"Vivid, surprising, and utterly timely, Akiko Busch's How to disappear explores the idea of invisibility in nature, art, and science, in search of a more joyful and peaceful way of living in today's increasingly surveilled and publicity-obsessed world Inour increasingly networked and image-saturated lives, the notion of disappearing has never been both more enchanting and yet fanciful. Today, we are relentlessly encouraged, even conditioned, to reveal, share, and self-promote. The pressure to be public comes not just from our peers, but vast and pervasive technology companies, which want to profit from patterns in our behavior. A lifelong student and observer of the natural world, Busch sets out to explore her own uneasiness with this arrangement, and what she senses is a widespread desire for a less scrutinized way of life—for invisibility. Writing in rich painterly detail about her own life, her family, and some of the world's most exotic and remote places—from the Cayman Islands to Iceland—she savors the pleasures of being unseen. Discovering and dramatizing a wonderful range of ways of disappearing, from virtual reality goggles that trick the wearer into believing her body has disappeared and to the way Virginia Woolf's fictional Mrs. Dalloway feels a flickering of personhood as an older woman, Busch deliberates on subjects new and old with equal sensitivity and incisiveness. A unique and exhilarating accomplishment, How to disappear is a shimmering collage of poetry, cinema, memoir, myth, and much more, which overturns the dangerous modern assumption that somehow fame and visibility equate to success and happiness"—
A portrait of the Hollywood artist details the iconic photograph that catapulted Eve Babitz to notoriety, her high-profile affairs, her unheralded literary achievements, her years in seclusion, and her recent re-emergence.
This rollicking ride through the history of paperback pre-teen series of the 80s and 90s reveals the stories behind the best-known books, including Pen Pals, Dear Diary, The Pink Parrots, Cheerleaders and many others. Original.
This absorbing, heartfelt work uncovers the story of the real dancer behind Degas' now-iconic sculpture, and the struggles of late 19th-century Parisian life.
Reveals the deeply complicated, gregarious and eccentric man whose darkly hilarious and whimsically morbid art filled over a hundred books and illustrated the works of Samuel Beckett, T.S. Eliot, Edward Lear, John Updike and Bram Stoker.
Part homage, part artistic and sociological journey, The Wall of Birds tells the story of birds' remarkable 375-million-year evolution. Full of lush photographs of gorgeous life-size birds painted in exacting detail, the book lets readers explore these amazing creatures family by family and continent by continent.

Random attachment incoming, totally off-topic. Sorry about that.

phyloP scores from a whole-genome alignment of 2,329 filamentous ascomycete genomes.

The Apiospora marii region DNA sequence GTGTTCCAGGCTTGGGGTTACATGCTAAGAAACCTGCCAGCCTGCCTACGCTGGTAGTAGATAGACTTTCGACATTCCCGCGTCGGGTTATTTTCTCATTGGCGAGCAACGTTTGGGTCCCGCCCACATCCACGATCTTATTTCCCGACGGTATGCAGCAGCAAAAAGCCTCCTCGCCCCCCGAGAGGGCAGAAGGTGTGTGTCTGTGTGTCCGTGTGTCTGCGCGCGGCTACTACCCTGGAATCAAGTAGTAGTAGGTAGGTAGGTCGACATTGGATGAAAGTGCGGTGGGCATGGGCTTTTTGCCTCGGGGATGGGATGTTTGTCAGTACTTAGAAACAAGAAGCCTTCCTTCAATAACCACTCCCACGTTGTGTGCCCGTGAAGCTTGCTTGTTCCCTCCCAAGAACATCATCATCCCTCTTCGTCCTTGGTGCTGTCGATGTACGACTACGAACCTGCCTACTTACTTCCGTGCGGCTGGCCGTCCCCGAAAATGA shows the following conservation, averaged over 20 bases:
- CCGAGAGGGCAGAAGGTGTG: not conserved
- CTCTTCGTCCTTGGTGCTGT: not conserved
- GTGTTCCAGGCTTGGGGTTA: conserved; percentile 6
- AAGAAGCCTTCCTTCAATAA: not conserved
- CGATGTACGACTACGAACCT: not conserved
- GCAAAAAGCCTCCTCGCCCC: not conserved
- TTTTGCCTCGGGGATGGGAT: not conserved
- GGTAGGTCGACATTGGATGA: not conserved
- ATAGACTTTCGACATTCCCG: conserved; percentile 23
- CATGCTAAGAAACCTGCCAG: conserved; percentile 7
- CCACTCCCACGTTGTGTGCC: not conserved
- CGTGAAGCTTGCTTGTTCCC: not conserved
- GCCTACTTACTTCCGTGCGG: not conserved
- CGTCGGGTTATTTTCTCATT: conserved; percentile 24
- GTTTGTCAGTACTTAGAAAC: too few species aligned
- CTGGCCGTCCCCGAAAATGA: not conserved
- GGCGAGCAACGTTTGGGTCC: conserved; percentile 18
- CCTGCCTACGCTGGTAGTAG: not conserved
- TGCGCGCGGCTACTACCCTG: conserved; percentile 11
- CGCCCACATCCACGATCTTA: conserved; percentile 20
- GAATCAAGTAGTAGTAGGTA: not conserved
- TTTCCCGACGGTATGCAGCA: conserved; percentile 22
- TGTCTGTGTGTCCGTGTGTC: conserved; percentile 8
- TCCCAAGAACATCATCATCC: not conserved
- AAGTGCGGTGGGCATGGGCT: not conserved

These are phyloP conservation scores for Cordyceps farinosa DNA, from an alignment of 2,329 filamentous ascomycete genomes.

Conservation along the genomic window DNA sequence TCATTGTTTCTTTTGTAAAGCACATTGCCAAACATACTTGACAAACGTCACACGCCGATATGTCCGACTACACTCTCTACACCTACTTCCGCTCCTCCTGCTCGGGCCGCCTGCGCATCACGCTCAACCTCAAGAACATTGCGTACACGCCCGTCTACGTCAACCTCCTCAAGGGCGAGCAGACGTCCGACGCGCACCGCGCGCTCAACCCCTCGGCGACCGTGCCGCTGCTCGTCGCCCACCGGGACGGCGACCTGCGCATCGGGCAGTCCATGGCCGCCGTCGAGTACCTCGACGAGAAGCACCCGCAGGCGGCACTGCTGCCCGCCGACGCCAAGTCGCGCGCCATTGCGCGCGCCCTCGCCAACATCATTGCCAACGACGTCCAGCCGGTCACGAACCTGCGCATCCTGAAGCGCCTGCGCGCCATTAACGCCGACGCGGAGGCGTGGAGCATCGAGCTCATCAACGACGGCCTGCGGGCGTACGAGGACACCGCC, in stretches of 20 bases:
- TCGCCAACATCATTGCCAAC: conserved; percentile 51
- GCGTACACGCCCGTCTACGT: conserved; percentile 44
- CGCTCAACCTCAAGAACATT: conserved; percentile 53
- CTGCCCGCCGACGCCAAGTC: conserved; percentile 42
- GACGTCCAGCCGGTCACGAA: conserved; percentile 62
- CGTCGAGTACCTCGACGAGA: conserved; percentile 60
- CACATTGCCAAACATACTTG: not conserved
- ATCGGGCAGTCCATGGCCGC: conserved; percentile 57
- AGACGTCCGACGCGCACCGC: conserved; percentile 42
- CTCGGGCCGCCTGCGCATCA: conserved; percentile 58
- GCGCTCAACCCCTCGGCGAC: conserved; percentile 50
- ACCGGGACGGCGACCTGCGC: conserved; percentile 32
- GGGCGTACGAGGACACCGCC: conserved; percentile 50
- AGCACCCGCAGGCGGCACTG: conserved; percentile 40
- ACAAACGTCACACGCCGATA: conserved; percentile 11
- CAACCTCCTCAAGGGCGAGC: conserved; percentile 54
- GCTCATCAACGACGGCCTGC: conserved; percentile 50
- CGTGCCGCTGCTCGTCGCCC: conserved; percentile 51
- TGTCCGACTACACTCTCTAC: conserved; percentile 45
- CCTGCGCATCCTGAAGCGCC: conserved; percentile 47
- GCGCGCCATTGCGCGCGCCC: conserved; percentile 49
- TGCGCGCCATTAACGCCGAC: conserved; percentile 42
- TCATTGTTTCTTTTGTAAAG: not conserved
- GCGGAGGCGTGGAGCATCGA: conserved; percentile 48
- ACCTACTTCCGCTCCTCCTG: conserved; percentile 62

The Pulitzer Prize-winning photojournalist presents a curated selection of images from her work in the Middle East, South Asia and Africa, in a collection that features essays by such contributors as Dexter Filkins, Suzy Hansen and Christy Turlington.
A photojournalist documents her relentless pursuit of complex truths in the years after Sept. 11, describing her witness to the American invasion of Afghanistan and the lives of people before and after Taliban reign.
An Academy award-winning actress, producer and entrepreneur invites readers into her world, where she infuses the southern style, parties and traditions she loves with contemporary flair and charm.
Combines biography and memoir in a collaborative portrait of the visionary filmmaker, artist and creator of Twin Peaks that draws on Lynch's own contributions as well as those of his closest colleagues, friends and family members.
An eye-opening exploration of how a child's playthings and physical surroundings affect their development reveals the surprising histories behind human-made elements in a child's landscape and how they influence a child's behavior, values and health.
Connecting significant religious art and artifacts to their sartorial expressions, Heavenly Bodies: Fashion and the Catholic Imagination provides a critical analysis of fashion's engagement with notions of the divine.
In a star-crossed, real-life love story set in 18th-century France that also serves as a cautionary tale of greed and the dangerous dream of windfall profits, Louise Magoulet and Louis Chevrot fall in love despite their fathers' rage and abuse and are determined to conquer all of the obstacles standing in the way of them being together.
Monster Portraits investigates the concept of the monstrous through a mesmerizing combination of words and images. An uncanny and imaginative autobiography of otherness, it offers the fictional record of a writer in the realms of the fantastic shot through with the memories of a pair of Somali-American children growing up in the 1980s.